UPDATE: John Ring to replace Kaplan as NLRB chair
UPDATE: John Ring, confirmed by the Senate on Wednesday, will join the National Labor Relations Board (NLRB) as its chairman, the White House announced late Thursday. He will replace Marvin Kaplan, whom Trump tapped to lead less than four months ago after the departure of Philip Miscimarra. Kaplan will remain on the board, preserving the 3-2 Republican majority.
- In a 50-48 vote, the U.S. Senate confirmed the nomination of Trump administration pick John Ring to the National Labor Relations Board (NLRB) Wednesday.
- Ring, most recently a management-side labor and employment attorney at Morgan, Lewis & Bockius LLP, fills the position left by former NLRB chair Philip Miscimarra. Marvin Kaplan, confirmed as a board member in August 2017, remains the current chair.
- The confirmation also restores a 3-2 Republican majority to the board, meaning the path to revisiting key decisions affecting employers — including the Browning-Ferris joint employer ruling and the so-called quickie election rule affecting worker unionization — has been at least partially restored.
With its 3-2 majority on the board restored, there's little stopping the Trump administration from resuming its rollback of Obama-era labor regulations, a process briefly interrupted by the departure of Republican board member Miscimarra last December.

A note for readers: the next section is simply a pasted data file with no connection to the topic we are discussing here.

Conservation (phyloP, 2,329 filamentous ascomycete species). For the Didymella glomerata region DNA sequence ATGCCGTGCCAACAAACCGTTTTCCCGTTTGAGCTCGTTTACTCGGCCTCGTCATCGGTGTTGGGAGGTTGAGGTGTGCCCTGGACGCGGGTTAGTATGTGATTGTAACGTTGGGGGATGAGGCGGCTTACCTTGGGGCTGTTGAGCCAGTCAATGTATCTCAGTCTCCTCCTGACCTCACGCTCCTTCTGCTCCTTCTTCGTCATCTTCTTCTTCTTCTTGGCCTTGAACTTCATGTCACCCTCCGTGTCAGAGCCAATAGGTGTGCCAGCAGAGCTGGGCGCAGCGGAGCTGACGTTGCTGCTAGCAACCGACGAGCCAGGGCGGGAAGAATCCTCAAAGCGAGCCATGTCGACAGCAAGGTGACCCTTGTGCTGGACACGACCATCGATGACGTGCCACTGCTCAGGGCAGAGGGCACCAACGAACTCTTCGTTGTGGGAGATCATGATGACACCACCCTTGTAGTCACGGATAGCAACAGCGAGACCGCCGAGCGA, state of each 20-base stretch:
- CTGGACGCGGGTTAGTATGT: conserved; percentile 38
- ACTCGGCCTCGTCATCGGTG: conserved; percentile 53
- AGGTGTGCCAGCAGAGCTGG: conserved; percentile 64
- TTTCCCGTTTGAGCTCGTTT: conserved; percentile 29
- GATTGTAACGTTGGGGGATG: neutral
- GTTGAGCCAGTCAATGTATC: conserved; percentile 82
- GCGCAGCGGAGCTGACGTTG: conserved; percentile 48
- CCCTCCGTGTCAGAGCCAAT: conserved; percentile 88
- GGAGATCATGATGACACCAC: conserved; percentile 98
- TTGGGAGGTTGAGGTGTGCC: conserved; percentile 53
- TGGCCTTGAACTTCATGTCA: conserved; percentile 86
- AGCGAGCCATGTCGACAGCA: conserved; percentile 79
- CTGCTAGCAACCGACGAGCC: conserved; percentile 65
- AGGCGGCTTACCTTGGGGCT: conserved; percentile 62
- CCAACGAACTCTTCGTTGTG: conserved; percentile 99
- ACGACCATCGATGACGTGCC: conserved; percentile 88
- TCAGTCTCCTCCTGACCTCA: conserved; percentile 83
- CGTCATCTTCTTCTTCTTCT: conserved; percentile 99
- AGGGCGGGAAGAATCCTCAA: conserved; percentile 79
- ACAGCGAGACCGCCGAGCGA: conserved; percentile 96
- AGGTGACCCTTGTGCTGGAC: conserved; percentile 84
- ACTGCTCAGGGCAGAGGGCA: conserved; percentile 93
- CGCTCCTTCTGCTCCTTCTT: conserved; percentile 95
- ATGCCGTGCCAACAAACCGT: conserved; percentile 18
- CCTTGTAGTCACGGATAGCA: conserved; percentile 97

NLRB general counsel Peter B. Robb, the official in charge of bringing cases before the board, has plenty of issues on deck. Browning-Ferris is likely top of mind, however, especially given news Monday that the D.C. Circuit Court of Appeals will reconsider the rule once the drama over Hy-Brand Industrial Contractors, Ltd. and Brandt Construction Co., the case by which the Browning-Ferris standard was overturned, is resolved.
The NLRB vacated its decision in Hy-Brand following a conflict-of-interest controversy that involved board member Bill Emanuel. Robb's office has since asked the NLRB to reconsider its decision to vacate Hy-Brand, calling it "an extraordinary three-member ruling without precedent in the annals of Board law." With Ring confirmed, the NLRB could opt to seek another case to address Browning-Ferris, even though Ring has also been the subject of conflict-of-interest speculations, Politico's Morning Shift reports.
As the dust settles, HR departments are left to plan with counsel ahead of time to ready compliance measures. That includes running through employee handbooks and any publication of applicable company policy.